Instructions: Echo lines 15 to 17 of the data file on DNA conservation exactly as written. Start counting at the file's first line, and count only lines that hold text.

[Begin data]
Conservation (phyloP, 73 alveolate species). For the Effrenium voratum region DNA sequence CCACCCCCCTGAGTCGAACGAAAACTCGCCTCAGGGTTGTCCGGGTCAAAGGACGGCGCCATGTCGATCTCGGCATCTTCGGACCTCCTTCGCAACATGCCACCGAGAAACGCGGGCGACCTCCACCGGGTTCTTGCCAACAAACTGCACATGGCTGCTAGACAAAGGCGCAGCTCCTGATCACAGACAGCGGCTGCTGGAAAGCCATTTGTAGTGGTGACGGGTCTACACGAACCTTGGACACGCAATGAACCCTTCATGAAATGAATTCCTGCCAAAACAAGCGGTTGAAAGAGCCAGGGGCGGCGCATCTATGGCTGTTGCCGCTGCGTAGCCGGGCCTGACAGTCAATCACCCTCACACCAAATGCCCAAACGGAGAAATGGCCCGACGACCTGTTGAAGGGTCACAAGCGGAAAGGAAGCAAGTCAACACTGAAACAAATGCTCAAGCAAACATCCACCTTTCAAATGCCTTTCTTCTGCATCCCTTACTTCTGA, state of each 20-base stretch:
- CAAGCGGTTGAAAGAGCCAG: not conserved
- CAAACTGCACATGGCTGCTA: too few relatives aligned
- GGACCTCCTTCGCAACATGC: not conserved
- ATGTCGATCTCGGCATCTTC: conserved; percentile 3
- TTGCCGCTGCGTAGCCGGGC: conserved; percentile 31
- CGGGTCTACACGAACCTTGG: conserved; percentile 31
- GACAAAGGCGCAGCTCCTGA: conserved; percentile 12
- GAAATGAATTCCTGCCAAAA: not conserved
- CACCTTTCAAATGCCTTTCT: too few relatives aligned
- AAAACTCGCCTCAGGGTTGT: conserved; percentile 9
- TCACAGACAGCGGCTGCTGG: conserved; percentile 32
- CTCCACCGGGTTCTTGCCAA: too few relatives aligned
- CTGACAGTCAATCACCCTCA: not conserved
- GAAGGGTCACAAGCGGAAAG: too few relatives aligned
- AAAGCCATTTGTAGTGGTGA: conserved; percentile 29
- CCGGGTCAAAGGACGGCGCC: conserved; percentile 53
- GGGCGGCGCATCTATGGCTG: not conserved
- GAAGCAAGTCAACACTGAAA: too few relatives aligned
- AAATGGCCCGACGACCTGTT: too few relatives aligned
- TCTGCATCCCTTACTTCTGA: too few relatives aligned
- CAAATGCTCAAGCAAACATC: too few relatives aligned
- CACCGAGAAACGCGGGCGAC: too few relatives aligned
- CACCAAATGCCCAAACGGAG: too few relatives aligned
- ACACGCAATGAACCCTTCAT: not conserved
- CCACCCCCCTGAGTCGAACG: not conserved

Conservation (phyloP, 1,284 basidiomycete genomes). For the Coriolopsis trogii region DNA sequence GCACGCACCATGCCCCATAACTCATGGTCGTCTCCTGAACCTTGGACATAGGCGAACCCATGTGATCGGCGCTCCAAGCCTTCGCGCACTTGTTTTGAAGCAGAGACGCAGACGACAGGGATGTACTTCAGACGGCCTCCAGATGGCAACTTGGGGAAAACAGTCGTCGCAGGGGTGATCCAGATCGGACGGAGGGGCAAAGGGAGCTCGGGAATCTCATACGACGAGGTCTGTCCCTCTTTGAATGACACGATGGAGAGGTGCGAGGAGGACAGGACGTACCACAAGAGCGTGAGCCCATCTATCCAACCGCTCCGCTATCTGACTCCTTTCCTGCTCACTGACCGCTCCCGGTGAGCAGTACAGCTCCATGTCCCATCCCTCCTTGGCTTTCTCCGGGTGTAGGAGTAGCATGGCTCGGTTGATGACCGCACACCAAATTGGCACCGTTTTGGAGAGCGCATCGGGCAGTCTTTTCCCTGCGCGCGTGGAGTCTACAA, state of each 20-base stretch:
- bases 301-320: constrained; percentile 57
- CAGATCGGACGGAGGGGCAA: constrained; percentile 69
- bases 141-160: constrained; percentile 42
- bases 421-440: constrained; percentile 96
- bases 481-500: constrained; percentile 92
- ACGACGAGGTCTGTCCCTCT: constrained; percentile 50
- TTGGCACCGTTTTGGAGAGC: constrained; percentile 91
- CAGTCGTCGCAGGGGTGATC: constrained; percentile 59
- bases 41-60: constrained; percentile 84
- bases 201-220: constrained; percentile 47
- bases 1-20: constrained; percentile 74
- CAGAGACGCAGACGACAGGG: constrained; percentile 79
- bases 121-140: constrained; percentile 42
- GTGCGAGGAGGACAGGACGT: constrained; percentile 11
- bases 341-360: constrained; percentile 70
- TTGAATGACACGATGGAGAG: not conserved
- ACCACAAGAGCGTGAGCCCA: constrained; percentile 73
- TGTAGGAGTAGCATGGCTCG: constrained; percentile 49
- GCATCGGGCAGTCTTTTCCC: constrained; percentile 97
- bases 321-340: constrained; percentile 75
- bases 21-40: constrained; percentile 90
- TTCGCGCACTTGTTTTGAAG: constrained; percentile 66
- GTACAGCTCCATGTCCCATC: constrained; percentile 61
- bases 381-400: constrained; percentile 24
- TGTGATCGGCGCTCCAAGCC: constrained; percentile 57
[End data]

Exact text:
- GAAGGGTCACAAGCGGAAAG: too few relatives aligned
- AAAGCCATTTGTAGTGGTGA: conserved; percentile 29
- CCGGGTCAAAGGACGGCGCC: conserved; percentile 53